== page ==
In addition, immense rocks, which are decorated with a rough touch, not only express the actual scenery of the harsh natural environment, but also contribute to the dynamic and impressive atmosphere of the lions.

The dynamic and gigantic composition of these two lions has quite a commanding presence. Their courageous descriptions and characteristics are decorated with elaborate and refined thin lines. The background of clouds, natural clay and gold colors, and rocks which are roughly painted with a fast brush stroke not only express a luxurious atmosphere but also provide the viewer with a feeling of great courage. This powerful atmosphere certainly enriches the subtle flavor of green tea.

(HINOKI ZU)

HINOKI means cypress in Japanese. The glorious cypress trees depicted on this tea cup were originally painted on the folding screen, which the Japanese military commander sat in front of, to show his power and authority. Zenshoh Yamaoka decorated its huge trees in the center of the tea cup. Rugged and exceedingly thick trunks rise in the center of the tea cup and stretch from the earth to the sky with impressive force. The tree bark is colored in gold, dark brown and black with a fast stroke of the brush, enhancing not only the indescribable feeling which is seasoned over the years but also the gallant atmosphere of the tree, much more. Its magnificent and dignified presence evokes the image of the sacred tree, existing for thousands of years, full of vitality.

The vitality is also seen from the twigs and branches of the tree. Many twigs and branches dynamically stretch from the thick trunk and gradually narrow, but are very sharp. Each branch grows in various directions, as if a giant shakes or dances, furiously reaching out. Zenshoh Yamaoka painted each line of rugged branch with a fast brush stroke, expressing a gallant and masculine disposition.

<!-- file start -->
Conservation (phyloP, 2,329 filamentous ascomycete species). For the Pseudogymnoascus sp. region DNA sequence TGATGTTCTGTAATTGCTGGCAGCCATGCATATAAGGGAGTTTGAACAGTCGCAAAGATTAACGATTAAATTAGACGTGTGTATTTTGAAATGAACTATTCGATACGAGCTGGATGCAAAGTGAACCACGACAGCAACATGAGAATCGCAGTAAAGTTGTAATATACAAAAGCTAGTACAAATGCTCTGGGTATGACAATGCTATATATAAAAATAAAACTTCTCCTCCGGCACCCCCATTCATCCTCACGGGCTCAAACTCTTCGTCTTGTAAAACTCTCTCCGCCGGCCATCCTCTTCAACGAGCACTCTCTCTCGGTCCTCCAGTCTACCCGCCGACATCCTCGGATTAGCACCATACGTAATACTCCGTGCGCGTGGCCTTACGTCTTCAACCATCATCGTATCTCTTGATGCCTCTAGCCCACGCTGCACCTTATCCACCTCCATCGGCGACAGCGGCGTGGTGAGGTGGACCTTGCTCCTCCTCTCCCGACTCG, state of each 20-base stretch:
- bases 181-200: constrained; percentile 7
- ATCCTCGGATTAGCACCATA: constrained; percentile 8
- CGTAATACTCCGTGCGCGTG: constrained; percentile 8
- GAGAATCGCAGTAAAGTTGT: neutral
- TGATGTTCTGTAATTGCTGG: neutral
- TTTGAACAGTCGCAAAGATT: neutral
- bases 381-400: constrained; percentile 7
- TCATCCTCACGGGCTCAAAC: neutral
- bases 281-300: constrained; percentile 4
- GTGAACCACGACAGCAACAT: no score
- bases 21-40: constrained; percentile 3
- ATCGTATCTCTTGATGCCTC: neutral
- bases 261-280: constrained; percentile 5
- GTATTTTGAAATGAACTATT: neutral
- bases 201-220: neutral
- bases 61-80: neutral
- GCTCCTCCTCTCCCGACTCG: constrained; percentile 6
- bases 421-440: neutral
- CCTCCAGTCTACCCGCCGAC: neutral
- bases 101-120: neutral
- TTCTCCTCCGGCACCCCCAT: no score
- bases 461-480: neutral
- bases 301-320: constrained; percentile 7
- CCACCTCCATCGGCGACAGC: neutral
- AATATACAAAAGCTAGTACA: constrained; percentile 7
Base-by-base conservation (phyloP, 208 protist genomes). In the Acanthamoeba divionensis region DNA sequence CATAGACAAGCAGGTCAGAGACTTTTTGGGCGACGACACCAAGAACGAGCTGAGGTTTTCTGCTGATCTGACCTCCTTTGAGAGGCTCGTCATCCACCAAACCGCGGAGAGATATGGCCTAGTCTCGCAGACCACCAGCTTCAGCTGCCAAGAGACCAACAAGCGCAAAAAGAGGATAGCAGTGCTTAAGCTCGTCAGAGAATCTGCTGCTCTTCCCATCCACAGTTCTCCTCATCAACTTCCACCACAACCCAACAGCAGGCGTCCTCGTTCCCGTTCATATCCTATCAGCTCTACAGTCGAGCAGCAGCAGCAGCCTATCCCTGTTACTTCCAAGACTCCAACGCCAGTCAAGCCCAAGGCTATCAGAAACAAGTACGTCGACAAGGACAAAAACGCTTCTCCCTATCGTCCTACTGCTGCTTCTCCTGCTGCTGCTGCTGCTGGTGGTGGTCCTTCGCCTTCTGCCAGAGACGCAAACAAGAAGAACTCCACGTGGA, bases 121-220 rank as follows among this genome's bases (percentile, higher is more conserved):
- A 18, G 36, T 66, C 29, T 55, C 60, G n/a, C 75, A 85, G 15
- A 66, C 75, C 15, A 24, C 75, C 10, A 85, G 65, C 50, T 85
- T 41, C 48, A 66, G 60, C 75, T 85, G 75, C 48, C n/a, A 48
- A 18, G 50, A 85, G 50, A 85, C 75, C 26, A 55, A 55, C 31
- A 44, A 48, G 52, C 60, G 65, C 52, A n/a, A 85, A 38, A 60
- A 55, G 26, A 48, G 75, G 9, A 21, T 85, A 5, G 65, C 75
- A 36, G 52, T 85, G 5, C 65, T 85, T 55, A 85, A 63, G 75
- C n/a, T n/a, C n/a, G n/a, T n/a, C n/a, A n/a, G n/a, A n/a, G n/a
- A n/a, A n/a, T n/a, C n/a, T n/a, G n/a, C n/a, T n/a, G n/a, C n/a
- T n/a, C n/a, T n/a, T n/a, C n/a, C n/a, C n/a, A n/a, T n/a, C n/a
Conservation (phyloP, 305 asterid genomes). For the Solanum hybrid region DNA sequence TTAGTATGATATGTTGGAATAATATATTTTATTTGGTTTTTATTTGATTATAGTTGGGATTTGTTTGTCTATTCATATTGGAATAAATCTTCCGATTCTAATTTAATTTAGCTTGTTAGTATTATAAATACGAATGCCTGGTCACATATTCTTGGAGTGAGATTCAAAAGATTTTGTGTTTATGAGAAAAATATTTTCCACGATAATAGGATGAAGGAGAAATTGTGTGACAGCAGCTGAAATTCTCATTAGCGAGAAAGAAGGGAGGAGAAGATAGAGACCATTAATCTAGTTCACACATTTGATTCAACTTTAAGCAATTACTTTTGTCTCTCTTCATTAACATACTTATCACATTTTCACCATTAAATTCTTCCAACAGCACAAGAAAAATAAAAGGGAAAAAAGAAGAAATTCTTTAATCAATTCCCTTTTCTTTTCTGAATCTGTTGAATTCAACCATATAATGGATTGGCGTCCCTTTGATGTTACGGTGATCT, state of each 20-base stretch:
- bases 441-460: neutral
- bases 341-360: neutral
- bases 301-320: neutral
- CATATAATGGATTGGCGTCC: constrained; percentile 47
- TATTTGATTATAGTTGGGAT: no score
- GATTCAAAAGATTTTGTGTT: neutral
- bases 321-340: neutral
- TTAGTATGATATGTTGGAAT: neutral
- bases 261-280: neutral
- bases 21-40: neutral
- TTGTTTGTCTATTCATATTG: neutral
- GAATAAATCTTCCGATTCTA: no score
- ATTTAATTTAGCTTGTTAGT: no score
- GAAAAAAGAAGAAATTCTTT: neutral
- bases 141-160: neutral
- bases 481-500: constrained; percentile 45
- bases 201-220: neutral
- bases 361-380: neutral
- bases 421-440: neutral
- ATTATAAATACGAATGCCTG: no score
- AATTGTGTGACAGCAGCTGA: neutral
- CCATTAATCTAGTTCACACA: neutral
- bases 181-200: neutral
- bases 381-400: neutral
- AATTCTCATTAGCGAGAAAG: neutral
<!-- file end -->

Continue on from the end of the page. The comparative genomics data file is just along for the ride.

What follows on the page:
One more essential point of the branches on this tea cup is its leaves. Green colored cypress leaves are painted with a refined touch on the tip of the branches. Vital power from the trunks is sent to the end of the branch, and produces fresh leaves as a new life. The contrast between dignified vitality from the trunks and branches and fresh and young energy synergize the vitality.

The use of golden color and natural clay have a deep effect. Clouds are frequently used in Japanese traditional painting to separate and define space and time. The use of golden clouds and natural clay makes this tea cup bright and luxurious. Also, golden color wholly painted outside the tea cup puts the cypress trees at the forefront, as if trees are very close to us.
In addition, immense rocks, which are decorated with a rough touch, and pond water colored in deep blue, not only express the actual scenery, but also create the space to bring this three dimensional feeling.

Natural vitality is well expressed from these cypress trees. The dignified image of the trunks which grow over many years, evokes the power and magnificence of nature. Old trunks try to come to new life through the branches, and new life steadily and gradually grows with many fresh leaves. Would you enjoy Japanese green tea with this tea cup, which is full of the vitality of these magnificent trees?

Specially packaged in a wooden box.
. Lead-free. Made in Japan.
Free shipping on all tea ware items!

Price

US$415.00

Quantity

FREE INTERNATIONAL SHIPPING on all orders of US$36.00 or more.

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Zenshoh Yamaoka

Zenshoh Yamaoka was born in 1942. He worked under Zenjiroh Ueyama for 10 years, and then opened his own Zenshoh kiln in 1969.
His paints derived from masterpieces in the middle ages are excellent. It is said his precise drawing techniques are in a class of their own. Indeed, he was officially designated as the traditional craftsman by the Ministry of Economy, Trade and Industry in 2002. His sophisticated, exquisite, elegant, and advanced drawing techniques receive high acclaim in the Kyo Yaki pottery industry.

Directions

- It is best to wash this item using only tepid water or mild chlorine-free dish washing detergent.
- If necessary, you may occasionally use a chlorine detergent.
- Do not sterilize by boiling, or in a dish washing machine.